I have gone off on a little Iran-reading spree recently. It started with Persepolis by Marjane Satrapi, Iran Awakening was number two and this weekend I started Reading Lolita in Tehran by Azar Nafisi.
Shirin Ebadi is a human rights lawyer and activist who won the Nobel Peace Prize in 2003. She is a woman I have enormous respect for. Iran Awakening is her memoir. I loved the book. It is well written; journalist and writer Azadeh Moaveni co-wrote the book (the link goes to her blog). The writing is not difficult to read and the book could make for a fast read. Still, I feel it is a book that needs to be read with attention, because every single sentence is packed with information, even if it is only three words long.
About her youth, Ebadi writes:
It was not until I was much older that I realized how gender equality was impressed on me first and foremost at home, by example. It was only when I surveyed my own sense of place in the world from an adult perspective that I saw how my upbringing spared me from the low self-esteem and learned dependence that I observed in women reared in more traditional homes. My father's championing of my independence, from the play yard to my later decision to become a judge, instilled a confidence in me that I never felt consciously, but later came to regard as my most valued inheritance.(p. 12)I think this was my favorite passage from the entire book. The part about learned dependence and low self-esteem struck me, but also what it says about how children learn by example.
Ebadi studies law and starts out as a judge in 1970, at the age of twenty-three. Initially, she supports the Islamic Revolution in 1979, not really grasping yet what this will mean for her as a woman. This changes however, when first she is forced to wear a veil covering her hair and later when she is demoted to some clerical position, because a female judge on the bench is not exactly the image the new regime wants to display.
The following, rather long passage is about the changes in the status and the rights of women in Iran after the Islamic Revolution and about how far-reaching the effect of that is:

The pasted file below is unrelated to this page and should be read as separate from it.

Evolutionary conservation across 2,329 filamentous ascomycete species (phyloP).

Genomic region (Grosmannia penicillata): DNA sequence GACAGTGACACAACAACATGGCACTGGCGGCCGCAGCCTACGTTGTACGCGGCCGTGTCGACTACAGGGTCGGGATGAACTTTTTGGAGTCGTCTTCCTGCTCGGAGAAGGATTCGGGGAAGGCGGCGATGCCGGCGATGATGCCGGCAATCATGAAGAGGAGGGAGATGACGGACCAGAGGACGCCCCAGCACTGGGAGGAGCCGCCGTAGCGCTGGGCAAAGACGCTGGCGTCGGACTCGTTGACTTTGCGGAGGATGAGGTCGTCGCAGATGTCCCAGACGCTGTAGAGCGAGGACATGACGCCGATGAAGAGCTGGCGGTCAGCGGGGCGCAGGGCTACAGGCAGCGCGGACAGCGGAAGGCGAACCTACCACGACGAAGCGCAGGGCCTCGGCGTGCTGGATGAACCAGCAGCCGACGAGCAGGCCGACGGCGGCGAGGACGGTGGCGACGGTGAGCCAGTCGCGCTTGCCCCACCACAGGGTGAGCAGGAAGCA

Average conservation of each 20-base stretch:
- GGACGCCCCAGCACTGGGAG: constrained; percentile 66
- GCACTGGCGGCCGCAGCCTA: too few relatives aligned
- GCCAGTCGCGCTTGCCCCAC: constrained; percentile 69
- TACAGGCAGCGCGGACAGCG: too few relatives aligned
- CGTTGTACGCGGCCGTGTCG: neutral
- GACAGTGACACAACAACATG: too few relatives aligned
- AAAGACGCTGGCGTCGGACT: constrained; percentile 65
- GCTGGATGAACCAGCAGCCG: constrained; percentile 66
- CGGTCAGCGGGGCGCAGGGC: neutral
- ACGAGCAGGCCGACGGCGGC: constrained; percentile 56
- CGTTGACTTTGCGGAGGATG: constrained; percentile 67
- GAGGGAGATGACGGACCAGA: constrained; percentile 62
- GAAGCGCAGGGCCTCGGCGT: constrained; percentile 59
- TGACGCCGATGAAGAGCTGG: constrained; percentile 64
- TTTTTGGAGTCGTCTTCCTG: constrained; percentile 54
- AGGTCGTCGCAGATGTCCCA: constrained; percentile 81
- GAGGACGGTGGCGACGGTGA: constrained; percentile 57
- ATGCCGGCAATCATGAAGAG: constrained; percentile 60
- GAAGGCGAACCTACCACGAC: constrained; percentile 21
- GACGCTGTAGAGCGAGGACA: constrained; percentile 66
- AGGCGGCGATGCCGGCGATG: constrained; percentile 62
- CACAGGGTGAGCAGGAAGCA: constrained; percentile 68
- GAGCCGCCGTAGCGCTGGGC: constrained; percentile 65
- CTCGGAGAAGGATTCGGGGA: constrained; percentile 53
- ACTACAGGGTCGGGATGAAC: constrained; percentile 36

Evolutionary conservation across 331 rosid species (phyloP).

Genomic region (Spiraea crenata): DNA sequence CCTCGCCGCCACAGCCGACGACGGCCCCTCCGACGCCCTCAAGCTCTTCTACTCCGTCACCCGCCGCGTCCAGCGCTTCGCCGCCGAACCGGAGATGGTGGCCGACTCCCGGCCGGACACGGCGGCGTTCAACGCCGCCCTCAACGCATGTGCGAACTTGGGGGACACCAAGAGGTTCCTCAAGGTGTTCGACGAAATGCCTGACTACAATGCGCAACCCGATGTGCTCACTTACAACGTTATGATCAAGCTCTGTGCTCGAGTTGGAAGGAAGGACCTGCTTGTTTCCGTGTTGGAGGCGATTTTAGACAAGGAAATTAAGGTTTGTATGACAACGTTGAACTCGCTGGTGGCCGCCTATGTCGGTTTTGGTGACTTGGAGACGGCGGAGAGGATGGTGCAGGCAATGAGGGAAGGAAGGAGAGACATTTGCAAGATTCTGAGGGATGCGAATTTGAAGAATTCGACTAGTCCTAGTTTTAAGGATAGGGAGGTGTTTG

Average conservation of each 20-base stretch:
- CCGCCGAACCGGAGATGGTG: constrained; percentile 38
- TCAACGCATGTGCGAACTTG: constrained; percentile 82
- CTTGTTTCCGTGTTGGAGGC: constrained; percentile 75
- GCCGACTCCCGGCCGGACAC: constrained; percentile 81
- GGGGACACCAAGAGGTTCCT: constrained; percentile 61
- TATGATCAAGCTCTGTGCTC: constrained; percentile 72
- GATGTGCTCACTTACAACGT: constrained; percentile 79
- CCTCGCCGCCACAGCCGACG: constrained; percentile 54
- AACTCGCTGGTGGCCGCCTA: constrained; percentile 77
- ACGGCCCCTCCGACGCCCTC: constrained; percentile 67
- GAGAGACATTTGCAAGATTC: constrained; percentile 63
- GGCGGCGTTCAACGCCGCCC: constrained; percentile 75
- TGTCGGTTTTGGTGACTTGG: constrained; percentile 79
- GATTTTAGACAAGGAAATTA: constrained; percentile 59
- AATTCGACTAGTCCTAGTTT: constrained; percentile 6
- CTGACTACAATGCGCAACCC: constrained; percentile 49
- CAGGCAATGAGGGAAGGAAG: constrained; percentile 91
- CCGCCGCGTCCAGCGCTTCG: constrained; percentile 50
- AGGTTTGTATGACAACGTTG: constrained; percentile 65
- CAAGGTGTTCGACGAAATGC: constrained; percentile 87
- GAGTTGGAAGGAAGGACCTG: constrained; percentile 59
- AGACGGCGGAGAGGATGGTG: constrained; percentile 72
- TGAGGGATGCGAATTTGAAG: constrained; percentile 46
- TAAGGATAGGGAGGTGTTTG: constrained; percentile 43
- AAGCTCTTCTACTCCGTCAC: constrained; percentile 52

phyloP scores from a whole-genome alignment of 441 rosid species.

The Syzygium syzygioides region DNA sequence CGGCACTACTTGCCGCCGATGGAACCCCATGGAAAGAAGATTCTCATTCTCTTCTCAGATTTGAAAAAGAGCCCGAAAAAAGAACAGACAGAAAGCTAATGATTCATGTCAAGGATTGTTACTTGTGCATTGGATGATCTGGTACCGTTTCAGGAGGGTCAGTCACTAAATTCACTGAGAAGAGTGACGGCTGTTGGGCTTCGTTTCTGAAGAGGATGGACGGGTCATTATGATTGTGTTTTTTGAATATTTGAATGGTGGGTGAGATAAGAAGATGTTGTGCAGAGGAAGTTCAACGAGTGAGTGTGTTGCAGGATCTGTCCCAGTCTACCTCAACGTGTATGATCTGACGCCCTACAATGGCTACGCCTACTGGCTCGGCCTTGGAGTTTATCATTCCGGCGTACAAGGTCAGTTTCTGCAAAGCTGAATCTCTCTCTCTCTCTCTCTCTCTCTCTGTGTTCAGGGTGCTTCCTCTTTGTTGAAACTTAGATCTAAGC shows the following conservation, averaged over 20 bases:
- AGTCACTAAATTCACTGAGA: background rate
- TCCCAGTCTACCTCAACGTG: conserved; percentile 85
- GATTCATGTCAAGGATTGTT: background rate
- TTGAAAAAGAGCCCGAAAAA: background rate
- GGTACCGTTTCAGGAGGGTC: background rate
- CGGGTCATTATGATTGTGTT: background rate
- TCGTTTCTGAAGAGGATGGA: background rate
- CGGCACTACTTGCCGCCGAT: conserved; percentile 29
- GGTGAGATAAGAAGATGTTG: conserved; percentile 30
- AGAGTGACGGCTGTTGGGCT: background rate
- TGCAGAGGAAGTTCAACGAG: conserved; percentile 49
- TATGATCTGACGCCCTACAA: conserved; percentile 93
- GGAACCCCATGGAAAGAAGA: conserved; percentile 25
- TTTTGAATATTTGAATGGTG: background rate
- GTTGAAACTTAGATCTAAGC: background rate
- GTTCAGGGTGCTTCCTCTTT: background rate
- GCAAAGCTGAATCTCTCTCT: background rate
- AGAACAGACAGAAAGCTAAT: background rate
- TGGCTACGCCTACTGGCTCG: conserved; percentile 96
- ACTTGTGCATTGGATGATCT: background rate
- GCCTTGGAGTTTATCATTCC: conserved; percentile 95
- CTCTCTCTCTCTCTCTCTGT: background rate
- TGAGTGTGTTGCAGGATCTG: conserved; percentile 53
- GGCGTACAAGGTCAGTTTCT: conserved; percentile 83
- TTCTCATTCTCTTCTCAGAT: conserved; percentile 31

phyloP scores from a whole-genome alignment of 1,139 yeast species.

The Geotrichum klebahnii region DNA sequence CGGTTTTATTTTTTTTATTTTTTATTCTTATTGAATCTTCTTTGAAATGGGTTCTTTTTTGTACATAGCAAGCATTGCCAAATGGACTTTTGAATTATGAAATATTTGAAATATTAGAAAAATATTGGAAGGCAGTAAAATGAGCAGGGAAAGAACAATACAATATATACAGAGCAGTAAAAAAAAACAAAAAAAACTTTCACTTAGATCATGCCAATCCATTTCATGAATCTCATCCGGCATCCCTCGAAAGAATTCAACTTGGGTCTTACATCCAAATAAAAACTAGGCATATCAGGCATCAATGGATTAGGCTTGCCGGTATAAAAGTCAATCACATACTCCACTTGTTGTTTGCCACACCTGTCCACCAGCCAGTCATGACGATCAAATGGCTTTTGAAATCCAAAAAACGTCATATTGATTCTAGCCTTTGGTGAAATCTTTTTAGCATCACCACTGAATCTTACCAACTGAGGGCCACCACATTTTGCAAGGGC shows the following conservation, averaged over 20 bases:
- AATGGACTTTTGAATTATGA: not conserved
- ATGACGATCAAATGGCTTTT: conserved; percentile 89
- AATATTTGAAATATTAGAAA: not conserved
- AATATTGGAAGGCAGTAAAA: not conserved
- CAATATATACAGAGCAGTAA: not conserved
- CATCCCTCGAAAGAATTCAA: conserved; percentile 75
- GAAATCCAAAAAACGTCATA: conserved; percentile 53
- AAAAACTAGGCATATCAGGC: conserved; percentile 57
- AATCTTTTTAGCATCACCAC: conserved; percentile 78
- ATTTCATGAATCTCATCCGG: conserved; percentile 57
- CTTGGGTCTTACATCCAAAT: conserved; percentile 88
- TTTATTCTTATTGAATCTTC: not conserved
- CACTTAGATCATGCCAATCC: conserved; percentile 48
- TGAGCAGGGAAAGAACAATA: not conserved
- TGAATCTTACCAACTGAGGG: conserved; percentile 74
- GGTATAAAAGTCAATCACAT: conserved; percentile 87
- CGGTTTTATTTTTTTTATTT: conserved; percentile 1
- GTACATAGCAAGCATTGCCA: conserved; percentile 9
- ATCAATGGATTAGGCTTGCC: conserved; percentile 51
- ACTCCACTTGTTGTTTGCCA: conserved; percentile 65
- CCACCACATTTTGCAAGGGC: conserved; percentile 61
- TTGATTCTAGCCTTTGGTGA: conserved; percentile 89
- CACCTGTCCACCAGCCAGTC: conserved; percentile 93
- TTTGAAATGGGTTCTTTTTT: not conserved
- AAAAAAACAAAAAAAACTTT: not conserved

I prepared myself for all the possible ways the imposition of Islamic law could affect my life. I thought of all the ways it would make a difference: the courtrooms in which I could no longer preside, the ministry it would fill with clerics, the religious books I would now use as legal references. But in all my anxious speculation, I never imagined that fear of a new legal regime, albeit a catastrophic one, would follow me into my living room, into my marriage. Yet there was no use denying it. Ever since I'd read about the new penal code in the newspaper, I'd been behaving differently with Javad [Ebadi's husband]. It was as though I was wearing my skin inside out. The smallest perceived slight or off-tone remark set me on the war path or, as the Persian expression goes, guarding my front. I couldn't help it.Eventually, in the mid-eighties Ebadi resigns from her work at the Ministry of Justice. She resumes her career in 1992 when the Iranian regime allows women to practice law again. This time, though, Ebadi stands on the other side of the bench: She starts working as a lawyer taking on mostly pro bono cases and cases that show how the Islamic Regime's discrimination against women is enshrined in the country's laws. In this way, she starts making a name for herself, both inside the country and abroad, and that name keeps growing and growing.